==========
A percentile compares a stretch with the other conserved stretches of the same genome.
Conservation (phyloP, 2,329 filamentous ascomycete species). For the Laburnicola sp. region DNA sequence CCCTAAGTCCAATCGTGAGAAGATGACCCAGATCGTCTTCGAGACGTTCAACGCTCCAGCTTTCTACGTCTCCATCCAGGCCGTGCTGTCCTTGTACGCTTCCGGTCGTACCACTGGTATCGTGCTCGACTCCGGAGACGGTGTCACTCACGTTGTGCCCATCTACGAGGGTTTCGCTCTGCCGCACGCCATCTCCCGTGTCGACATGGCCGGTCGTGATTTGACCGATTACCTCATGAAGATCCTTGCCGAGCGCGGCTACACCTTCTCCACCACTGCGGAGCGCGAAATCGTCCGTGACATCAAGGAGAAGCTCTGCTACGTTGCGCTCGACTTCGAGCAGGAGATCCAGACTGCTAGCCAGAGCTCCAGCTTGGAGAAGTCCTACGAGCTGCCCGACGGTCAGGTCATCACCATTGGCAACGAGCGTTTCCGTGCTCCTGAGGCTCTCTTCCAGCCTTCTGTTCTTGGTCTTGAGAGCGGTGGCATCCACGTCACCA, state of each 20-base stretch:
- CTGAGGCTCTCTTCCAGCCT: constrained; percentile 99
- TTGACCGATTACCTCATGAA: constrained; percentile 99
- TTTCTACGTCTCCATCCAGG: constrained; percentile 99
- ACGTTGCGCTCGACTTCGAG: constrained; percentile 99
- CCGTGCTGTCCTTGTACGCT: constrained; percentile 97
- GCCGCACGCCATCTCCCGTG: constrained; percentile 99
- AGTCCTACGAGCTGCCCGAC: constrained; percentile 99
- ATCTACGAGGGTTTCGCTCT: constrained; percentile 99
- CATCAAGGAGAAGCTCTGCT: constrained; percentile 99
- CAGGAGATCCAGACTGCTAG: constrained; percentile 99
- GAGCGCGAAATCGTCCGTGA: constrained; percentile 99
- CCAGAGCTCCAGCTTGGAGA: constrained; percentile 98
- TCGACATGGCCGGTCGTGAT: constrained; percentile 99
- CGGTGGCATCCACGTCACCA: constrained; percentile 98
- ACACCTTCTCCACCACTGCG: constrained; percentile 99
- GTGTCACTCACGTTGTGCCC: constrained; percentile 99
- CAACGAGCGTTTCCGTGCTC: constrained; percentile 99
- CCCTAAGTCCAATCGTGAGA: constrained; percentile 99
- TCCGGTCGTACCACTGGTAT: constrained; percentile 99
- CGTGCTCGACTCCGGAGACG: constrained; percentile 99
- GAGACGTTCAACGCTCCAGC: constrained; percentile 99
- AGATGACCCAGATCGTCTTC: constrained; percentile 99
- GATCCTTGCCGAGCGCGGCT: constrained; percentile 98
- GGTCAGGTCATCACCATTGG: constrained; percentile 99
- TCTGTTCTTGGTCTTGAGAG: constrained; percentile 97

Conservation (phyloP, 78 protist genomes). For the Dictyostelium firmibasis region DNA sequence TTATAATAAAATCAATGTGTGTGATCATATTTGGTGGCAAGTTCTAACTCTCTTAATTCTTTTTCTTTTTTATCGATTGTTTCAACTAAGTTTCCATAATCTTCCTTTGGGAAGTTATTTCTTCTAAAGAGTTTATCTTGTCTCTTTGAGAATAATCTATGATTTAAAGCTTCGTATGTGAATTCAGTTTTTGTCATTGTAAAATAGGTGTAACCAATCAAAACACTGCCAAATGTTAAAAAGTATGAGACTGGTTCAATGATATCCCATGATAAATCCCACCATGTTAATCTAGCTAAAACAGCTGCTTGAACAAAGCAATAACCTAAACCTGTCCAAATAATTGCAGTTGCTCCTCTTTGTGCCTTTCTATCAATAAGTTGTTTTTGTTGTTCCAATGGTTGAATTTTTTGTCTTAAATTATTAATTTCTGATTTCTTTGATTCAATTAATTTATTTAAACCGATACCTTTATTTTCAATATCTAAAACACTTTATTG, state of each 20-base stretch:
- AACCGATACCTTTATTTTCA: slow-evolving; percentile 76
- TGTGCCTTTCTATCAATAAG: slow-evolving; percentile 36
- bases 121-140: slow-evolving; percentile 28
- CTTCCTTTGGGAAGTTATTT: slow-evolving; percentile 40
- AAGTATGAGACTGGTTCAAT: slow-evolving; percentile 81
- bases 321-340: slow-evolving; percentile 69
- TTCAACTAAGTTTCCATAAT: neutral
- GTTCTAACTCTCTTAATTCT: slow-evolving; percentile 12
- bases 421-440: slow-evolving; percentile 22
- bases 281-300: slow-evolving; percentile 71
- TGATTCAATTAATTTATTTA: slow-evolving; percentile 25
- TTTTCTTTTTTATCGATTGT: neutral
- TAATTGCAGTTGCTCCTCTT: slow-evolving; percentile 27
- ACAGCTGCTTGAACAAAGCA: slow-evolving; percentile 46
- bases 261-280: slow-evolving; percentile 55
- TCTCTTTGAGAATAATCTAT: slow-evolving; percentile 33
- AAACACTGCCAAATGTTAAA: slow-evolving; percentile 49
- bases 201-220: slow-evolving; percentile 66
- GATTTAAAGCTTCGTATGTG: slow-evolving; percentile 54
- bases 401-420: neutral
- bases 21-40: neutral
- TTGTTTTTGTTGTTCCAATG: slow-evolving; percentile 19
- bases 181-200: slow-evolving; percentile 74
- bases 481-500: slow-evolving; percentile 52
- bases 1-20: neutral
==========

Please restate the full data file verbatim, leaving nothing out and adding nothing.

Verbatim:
A percentile compares a stretch with the other conserved stretches of the same genome.
Conservation (phyloP, 2,329 filamentous ascomycete species). For the Laburnicola sp. region DNA sequence CCCTAAGTCCAATCGTGAGAAGATGACCCAGATCGTCTTCGAGACGTTCAACGCTCCAGCTTTCTACGTCTCCATCCAGGCCGTGCTGTCCTTGTACGCTTCCGGTCGTACCACTGGTATCGTGCTCGACTCCGGAGACGGTGTCACTCACGTTGTGCCCATCTACGAGGGTTTCGCTCTGCCGCACGCCATCTCCCGTGTCGACATGGCCGGTCGTGATTTGACCGATTACCTCATGAAGATCCTTGCCGAGCGCGGCTACACCTTCTCCACCACTGCGGAGCGCGAAATCGTCCGTGACATCAAGGAGAAGCTCTGCTACGTTGCGCTCGACTTCGAGCAGGAGATCCAGACTGCTAGCCAGAGCTCCAGCTTGGAGAAGTCCTACGAGCTGCCCGACGGTCAGGTCATCACCATTGGCAACGAGCGTTTCCGTGCTCCTGAGGCTCTCTTCCAGCCTTCTGTTCTTGGTCTTGAGAGCGGTGGCATCCACGTCACCA, state of each 20-base stretch:
- CTGAGGCTCTCTTCCAGCCT: constrained; percentile 99
- TTGACCGATTACCTCATGAA: constrained; percentile 99
- TTTCTACGTCTCCATCCAGG: constrained; percentile 99
- ACGTTGCGCTCGACTTCGAG: constrained; percentile 99
- CCGTGCTGTCCTTGTACGCT: constrained; percentile 97
- GCCGCACGCCATCTCCCGTG: constrained; percentile 99
- AGTCCTACGAGCTGCCCGAC: constrained; percentile 99
- ATCTACGAGGGTTTCGCTCT: constrained; percentile 99
- CATCAAGGAGAAGCTCTGCT: constrained; percentile 99
- CAGGAGATCCAGACTGCTAG: constrained; percentile 99
- GAGCGCGAAATCGTCCGTGA: constrained; percentile 99
- CCAGAGCTCCAGCTTGGAGA: constrained; percentile 98
- TCGACATGGCCGGTCGTGAT: constrained; percentile 99
- CGGTGGCATCCACGTCACCA: constrained; percentile 98
- ACACCTTCTCCACCACTGCG: constrained; percentile 99
- GTGTCACTCACGTTGTGCCC: constrained; percentile 99
- CAACGAGCGTTTCCGTGCTC: constrained; percentile 99
- CCCTAAGTCCAATCGTGAGA: constrained; percentile 99
- TCCGGTCGTACCACTGGTAT: constrained; percentile 99
- CGTGCTCGACTCCGGAGACG: constrained; percentile 99
- GAGACGTTCAACGCTCCAGC: constrained; percentile 99
- AGATGACCCAGATCGTCTTC: constrained; percentile 99
- GATCCTTGCCGAGCGCGGCT: constrained; percentile 98
- GGTCAGGTCATCACCATTGG: constrained; percentile 99
- TCTGTTCTTGGTCTTGAGAG: constrained; percentile 97

Conservation (phyloP, 78 protist genomes). For the Dictyostelium firmibasis region DNA sequence TTATAATAAAATCAATGTGTGTGATCATATTTGGTGGCAAGTTCTAACTCTCTTAATTCTTTTTCTTTTTTATCGATTGTTTCAACTAAGTTTCCATAATCTTCCTTTGGGAAGTTATTTCTTCTAAAGAGTTTATCTTGTCTCTTTGAGAATAATCTATGATTTAAAGCTTCGTATGTGAATTCAGTTTTTGTCATTGTAAAATAGGTGTAACCAATCAAAACACTGCCAAATGTTAAAAAGTATGAGACTGGTTCAATGATATCCCATGATAAATCCCACCATGTTAATCTAGCTAAAACAGCTGCTTGAACAAAGCAATAACCTAAACCTGTCCAAATAATTGCAGTTGCTCCTCTTTGTGCCTTTCTATCAATAAGTTGTTTTTGTTGTTCCAATGGTTGAATTTTTTGTCTTAAATTATTAATTTCTGATTTCTTTGATTCAATTAATTTATTTAAACCGATACCTTTATTTTCAATATCTAAAACACTTTATTG, state of each 20-base stretch:
- AACCGATACCTTTATTTTCA: slow-evolving; percentile 76
- TGTGCCTTTCTATCAATAAG: slow-evolving; percentile 36
- bases 121-140: slow-evolving; percentile 28
- CTTCCTTTGGGAAGTTATTT: slow-evolving; percentile 40
- AAGTATGAGACTGGTTCAAT: slow-evolving; percentile 81
- bases 321-340: slow-evolving; percentile 69
- TTCAACTAAGTTTCCATAAT: neutral
- GTTCTAACTCTCTTAATTCT: slow-evolving; percentile 12
- bases 421-440: slow-evolving; percentile 22
- bases 281-300: slow-evolving; percentile 71
- TGATTCAATTAATTTATTTA: slow-evolving; percentile 25
- TTTTCTTTTTTATCGATTGT: neutral
- TAATTGCAGTTGCTCCTCTT: slow-evolving; percentile 27
- ACAGCTGCTTGAACAAAGCA: slow-evolving; percentile 46
- bases 261-280: slow-evolving; percentile 55
- TCTCTTTGAGAATAATCTAT: slow-evolving; percentile 33
- AAACACTGCCAAATGTTAAA: slow-evolving; percentile 49
- bases 201-220: slow-evolving; percentile 66
- GATTTAAAGCTTCGTATGTG: slow-evolving; percentile 54
- bases 401-420: neutral
- bases 21-40: neutral
- TTGTTTTTGTTGTTCCAATG: slow-evolving; percentile 19
- bases 181-200: slow-evolving; percentile 74
- bases 481-500: slow-evolving; percentile 52
- bases 1-20: neutral